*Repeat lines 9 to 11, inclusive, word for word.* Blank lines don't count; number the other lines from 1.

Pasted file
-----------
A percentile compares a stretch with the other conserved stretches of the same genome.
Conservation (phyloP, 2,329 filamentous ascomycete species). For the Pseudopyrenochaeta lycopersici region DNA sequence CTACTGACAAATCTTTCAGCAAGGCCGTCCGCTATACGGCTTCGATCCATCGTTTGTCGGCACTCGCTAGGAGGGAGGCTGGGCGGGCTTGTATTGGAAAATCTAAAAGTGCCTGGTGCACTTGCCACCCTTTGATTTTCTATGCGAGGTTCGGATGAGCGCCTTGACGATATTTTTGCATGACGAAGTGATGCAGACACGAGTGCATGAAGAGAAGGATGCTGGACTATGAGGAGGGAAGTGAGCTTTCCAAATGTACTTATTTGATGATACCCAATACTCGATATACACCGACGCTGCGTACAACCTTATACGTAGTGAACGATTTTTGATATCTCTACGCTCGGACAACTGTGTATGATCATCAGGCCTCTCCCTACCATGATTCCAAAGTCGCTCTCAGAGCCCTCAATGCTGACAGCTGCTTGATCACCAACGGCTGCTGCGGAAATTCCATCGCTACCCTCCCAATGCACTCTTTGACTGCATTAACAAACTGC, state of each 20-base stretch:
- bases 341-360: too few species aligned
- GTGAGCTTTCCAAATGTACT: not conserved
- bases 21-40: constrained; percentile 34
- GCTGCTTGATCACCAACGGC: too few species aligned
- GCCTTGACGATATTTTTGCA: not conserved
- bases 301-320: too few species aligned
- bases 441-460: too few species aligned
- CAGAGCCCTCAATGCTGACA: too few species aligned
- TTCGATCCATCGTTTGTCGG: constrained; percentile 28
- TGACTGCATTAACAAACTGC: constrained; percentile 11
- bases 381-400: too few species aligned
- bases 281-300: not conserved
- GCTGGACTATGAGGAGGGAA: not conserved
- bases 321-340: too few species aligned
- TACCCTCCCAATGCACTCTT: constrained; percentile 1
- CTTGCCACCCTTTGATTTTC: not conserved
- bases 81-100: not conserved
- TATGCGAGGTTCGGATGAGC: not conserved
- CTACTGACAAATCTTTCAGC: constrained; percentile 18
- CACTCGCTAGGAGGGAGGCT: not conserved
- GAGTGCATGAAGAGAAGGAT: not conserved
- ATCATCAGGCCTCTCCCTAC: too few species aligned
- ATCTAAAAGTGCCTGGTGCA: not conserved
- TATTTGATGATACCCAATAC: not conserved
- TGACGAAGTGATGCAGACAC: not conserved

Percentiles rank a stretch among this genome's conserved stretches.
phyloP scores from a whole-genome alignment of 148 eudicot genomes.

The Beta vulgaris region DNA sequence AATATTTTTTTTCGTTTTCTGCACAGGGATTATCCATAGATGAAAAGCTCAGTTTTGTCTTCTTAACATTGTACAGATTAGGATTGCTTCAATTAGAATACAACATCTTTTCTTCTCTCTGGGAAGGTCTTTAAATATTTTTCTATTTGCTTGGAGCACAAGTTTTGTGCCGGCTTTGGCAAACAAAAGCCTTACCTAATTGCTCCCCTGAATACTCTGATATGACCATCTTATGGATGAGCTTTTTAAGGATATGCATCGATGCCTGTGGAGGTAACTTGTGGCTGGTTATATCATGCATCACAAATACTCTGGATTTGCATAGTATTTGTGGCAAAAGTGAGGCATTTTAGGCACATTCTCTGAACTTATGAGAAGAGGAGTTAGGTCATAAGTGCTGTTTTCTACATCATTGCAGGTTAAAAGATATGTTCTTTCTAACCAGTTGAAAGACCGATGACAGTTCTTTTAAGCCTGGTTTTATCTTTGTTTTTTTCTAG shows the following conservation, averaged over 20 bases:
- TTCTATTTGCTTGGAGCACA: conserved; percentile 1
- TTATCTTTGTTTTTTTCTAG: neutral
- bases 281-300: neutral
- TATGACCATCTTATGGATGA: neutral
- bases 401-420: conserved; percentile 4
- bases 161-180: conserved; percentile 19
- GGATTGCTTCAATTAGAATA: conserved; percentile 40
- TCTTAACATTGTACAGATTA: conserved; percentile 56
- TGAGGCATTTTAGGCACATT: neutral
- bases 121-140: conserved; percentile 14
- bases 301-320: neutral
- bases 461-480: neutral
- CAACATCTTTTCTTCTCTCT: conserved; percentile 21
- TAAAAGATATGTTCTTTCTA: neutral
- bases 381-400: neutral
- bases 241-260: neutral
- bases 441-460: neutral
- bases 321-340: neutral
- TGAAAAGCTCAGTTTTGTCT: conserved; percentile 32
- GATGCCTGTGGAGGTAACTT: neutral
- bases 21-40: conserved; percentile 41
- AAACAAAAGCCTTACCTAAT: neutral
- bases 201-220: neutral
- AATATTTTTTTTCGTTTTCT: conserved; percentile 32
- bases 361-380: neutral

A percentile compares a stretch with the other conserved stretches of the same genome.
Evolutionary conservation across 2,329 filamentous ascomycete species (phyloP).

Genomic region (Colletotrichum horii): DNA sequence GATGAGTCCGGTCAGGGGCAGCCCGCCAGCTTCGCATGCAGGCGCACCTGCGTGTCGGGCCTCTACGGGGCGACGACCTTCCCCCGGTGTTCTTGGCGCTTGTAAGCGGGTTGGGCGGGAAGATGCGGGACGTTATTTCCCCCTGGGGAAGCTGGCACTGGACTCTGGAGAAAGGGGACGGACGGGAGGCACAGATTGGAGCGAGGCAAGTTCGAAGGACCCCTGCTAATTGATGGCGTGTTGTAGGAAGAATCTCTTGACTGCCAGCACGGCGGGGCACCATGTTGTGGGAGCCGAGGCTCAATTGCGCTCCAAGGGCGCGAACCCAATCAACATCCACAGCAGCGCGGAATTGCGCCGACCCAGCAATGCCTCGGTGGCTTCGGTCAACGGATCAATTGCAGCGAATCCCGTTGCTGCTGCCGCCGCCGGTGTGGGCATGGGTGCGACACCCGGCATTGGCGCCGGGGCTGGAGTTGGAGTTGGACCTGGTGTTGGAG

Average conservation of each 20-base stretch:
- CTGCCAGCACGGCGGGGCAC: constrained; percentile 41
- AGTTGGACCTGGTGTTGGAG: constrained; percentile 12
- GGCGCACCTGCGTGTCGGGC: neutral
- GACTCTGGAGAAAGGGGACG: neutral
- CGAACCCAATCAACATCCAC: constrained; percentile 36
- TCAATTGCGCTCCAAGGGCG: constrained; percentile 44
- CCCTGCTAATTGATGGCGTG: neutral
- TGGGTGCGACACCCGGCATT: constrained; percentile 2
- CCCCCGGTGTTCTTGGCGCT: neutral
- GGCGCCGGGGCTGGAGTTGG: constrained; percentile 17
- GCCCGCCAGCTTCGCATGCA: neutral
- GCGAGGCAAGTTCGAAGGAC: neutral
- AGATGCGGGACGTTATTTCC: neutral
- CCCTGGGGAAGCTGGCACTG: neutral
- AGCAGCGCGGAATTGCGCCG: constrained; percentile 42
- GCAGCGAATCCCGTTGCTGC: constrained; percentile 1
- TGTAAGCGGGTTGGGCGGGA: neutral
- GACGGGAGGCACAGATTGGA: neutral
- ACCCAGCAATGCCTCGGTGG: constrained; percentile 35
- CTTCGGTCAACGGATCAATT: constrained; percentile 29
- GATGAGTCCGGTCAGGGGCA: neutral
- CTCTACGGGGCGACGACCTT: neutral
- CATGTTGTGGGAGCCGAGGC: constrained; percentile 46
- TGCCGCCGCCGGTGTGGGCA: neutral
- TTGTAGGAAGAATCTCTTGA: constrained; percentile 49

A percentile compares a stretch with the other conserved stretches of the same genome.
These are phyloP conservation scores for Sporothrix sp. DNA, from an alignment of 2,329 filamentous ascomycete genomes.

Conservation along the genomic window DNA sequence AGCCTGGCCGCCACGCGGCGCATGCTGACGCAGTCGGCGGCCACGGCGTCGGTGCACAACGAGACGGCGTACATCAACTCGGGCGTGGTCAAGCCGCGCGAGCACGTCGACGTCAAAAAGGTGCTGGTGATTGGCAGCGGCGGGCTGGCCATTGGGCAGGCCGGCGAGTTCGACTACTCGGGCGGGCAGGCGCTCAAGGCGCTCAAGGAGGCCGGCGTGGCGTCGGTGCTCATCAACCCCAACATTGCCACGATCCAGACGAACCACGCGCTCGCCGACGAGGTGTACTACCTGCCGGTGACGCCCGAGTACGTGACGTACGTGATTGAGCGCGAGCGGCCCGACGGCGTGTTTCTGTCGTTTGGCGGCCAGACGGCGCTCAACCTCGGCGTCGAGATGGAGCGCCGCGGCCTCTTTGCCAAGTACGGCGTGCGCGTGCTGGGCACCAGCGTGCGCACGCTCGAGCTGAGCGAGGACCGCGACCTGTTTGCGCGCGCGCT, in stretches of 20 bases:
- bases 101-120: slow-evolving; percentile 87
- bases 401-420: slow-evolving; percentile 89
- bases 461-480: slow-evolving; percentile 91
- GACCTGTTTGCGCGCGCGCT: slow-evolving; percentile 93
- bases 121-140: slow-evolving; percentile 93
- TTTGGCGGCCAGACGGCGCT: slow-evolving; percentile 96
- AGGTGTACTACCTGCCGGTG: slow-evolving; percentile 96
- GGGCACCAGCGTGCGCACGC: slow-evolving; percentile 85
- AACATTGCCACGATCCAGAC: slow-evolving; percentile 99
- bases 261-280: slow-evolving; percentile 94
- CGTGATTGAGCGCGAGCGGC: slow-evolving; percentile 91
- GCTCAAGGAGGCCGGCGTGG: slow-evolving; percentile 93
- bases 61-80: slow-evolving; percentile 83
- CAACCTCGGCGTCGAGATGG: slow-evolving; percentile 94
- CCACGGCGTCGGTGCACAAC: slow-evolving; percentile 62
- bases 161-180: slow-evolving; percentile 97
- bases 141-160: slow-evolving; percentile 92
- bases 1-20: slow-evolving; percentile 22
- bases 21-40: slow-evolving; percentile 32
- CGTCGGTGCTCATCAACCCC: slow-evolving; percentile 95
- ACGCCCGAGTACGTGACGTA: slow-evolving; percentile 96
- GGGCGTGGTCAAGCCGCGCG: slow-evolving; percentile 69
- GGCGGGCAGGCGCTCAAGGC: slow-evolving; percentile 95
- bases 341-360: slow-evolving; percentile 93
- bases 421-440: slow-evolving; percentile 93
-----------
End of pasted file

- bases 441-460: too few species aligned
- CAGAGCCCTCAATGCTGACA: too few species aligned
- TTCGATCCATCGTTTGTCGG: constrained; percentile 28